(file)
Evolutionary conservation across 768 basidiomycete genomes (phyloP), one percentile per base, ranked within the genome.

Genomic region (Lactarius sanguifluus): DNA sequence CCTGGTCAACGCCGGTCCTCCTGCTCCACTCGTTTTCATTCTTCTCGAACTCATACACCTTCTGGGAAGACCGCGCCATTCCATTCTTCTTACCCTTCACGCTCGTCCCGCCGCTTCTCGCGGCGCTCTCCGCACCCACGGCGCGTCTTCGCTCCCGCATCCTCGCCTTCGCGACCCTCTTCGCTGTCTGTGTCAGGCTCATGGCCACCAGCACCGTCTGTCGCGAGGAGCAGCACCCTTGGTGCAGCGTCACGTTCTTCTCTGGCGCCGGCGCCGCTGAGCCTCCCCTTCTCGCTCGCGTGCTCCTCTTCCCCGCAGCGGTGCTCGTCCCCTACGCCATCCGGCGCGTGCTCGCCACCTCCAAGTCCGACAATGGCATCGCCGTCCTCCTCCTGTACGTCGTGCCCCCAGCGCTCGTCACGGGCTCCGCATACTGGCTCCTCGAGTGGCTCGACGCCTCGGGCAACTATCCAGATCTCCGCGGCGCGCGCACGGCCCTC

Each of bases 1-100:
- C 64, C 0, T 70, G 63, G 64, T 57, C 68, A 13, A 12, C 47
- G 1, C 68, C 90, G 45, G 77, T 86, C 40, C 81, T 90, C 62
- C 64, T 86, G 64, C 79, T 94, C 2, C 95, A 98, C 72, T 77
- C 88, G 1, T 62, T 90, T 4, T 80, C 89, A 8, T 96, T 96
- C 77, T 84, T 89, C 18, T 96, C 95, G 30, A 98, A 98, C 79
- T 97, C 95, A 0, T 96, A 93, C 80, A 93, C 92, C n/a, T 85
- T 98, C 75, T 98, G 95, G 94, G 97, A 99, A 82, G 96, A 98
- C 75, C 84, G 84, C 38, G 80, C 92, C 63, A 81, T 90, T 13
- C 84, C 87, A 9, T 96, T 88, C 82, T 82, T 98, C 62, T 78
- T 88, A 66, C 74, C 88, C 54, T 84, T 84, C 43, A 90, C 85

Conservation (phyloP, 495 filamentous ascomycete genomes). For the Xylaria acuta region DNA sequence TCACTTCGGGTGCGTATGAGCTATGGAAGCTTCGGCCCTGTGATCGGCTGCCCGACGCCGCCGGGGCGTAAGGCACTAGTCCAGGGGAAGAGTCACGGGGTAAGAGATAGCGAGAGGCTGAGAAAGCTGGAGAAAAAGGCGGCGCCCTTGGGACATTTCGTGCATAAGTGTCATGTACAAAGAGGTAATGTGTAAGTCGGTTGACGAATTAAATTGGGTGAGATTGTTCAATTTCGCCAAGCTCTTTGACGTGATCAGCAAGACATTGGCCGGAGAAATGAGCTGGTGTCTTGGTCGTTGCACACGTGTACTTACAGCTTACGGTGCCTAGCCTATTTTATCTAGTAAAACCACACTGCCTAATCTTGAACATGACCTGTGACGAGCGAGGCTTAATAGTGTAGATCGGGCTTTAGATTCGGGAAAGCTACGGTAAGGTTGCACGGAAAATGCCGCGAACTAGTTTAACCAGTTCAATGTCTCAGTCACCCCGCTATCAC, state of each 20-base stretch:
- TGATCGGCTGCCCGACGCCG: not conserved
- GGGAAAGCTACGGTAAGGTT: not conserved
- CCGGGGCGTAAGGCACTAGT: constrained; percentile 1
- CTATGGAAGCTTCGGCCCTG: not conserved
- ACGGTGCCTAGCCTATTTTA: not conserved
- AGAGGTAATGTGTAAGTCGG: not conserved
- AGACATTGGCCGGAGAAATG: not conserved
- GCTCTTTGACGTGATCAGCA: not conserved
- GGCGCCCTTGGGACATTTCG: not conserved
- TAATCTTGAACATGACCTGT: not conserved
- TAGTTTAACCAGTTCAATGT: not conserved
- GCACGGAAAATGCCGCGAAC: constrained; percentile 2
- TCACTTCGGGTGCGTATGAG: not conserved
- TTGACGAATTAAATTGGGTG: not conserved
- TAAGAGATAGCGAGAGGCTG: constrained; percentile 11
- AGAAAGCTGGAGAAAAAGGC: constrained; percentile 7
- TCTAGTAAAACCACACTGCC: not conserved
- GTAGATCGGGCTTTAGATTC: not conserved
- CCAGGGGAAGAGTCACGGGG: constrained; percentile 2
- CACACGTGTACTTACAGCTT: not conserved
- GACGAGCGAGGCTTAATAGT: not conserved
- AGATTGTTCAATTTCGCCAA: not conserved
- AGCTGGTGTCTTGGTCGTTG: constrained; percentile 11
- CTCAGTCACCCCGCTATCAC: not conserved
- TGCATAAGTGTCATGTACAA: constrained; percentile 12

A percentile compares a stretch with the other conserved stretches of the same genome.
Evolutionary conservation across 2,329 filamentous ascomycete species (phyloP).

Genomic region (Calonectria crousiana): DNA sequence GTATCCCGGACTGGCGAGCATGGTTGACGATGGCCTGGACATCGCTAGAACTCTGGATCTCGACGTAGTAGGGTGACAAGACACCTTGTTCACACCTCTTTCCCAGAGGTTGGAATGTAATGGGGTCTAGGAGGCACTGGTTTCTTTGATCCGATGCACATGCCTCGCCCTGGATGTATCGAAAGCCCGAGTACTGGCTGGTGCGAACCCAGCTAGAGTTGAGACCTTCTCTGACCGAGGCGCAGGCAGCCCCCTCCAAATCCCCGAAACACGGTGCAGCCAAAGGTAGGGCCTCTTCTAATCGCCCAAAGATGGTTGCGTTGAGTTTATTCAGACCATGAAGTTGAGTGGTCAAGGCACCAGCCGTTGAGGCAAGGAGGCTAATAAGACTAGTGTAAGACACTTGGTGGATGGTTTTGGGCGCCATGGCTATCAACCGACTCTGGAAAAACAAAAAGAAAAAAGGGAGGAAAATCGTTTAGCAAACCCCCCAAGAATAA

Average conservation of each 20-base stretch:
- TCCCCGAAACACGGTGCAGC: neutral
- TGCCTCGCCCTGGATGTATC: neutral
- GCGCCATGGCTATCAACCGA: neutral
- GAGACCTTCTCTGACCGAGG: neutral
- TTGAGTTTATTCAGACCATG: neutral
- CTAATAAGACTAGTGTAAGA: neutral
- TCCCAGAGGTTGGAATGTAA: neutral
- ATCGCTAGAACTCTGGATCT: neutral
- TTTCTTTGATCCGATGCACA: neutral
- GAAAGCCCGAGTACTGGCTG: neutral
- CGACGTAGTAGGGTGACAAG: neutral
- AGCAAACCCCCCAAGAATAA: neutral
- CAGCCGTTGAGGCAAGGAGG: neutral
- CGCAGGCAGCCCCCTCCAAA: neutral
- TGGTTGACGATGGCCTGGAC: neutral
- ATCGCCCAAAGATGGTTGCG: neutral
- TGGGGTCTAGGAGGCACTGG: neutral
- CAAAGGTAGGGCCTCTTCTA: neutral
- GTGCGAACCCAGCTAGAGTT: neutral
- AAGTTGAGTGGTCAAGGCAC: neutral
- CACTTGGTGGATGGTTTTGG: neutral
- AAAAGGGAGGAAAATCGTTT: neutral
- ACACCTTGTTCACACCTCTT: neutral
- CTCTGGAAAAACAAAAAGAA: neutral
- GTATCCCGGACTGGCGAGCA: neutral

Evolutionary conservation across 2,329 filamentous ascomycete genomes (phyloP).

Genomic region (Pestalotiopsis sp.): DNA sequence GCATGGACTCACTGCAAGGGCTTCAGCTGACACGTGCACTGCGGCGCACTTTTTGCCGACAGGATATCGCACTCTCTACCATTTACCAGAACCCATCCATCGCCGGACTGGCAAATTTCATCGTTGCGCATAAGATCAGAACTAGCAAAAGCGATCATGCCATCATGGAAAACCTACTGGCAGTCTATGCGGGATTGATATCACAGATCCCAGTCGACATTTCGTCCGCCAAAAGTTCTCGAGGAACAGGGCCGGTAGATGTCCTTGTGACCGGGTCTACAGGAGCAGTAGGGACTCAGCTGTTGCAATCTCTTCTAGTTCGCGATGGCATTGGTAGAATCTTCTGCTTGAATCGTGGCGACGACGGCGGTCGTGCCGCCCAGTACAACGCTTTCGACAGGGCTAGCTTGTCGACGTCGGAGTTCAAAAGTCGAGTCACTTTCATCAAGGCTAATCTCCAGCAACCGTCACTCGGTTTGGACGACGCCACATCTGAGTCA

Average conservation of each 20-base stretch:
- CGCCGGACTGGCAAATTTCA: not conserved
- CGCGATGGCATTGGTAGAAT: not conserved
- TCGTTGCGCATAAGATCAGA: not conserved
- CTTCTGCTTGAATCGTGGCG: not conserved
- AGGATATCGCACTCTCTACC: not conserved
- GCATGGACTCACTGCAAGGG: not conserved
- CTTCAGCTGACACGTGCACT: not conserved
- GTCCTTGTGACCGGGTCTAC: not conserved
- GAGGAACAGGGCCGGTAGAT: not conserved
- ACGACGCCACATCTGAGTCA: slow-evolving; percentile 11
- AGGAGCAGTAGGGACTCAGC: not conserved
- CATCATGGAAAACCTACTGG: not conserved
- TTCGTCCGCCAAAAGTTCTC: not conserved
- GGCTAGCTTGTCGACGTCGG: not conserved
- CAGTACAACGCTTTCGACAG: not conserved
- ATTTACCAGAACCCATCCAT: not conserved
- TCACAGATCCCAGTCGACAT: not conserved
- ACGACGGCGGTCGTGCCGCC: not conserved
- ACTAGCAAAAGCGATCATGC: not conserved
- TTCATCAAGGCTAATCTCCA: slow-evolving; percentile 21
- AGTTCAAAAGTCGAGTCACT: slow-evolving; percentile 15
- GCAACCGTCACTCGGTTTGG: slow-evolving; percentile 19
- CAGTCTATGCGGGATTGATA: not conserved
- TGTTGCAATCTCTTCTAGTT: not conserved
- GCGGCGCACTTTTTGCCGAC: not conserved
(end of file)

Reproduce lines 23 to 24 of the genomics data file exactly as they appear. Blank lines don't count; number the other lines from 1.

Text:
- GGCGCCCTTGGGACATTTCG: not conserved
- TAATCTTGAACATGACCTGT: not conserved